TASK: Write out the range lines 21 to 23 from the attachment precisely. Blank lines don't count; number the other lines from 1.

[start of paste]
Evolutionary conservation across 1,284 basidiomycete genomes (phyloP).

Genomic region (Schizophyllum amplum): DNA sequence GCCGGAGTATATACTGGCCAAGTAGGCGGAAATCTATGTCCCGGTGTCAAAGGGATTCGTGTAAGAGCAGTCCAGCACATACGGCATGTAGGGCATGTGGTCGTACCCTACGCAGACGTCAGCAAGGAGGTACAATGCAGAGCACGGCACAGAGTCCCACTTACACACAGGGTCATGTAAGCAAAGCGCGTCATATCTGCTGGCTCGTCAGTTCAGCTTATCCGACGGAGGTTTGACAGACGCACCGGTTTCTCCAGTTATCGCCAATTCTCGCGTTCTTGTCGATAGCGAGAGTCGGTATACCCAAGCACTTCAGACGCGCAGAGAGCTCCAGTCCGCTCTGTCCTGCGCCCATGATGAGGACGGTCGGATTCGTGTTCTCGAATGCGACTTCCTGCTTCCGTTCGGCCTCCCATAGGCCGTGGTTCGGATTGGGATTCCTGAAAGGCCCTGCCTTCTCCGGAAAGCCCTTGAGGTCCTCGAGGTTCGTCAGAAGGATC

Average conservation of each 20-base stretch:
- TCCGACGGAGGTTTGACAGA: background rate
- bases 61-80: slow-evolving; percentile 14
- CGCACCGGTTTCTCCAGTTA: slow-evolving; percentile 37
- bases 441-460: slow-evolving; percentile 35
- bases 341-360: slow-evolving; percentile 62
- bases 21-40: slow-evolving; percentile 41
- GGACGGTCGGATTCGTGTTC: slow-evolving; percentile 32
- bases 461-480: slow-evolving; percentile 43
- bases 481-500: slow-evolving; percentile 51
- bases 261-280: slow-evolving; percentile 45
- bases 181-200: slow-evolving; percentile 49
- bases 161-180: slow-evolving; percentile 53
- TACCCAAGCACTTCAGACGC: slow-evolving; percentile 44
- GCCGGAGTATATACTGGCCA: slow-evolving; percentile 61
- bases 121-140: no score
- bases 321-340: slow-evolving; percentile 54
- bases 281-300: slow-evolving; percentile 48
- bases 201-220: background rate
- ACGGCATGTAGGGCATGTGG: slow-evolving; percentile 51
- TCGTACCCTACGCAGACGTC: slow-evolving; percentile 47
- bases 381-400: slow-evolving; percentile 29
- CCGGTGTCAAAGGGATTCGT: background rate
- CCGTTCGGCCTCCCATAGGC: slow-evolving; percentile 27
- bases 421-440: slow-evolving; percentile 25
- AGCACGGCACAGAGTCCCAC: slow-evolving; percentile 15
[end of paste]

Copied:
- bases 201-220: background rate
- ACGGCATGTAGGGCATGTGG: slow-evolving; percentile 51
- TCGTACCCTACGCAGACGTC: slow-evolving; percentile 47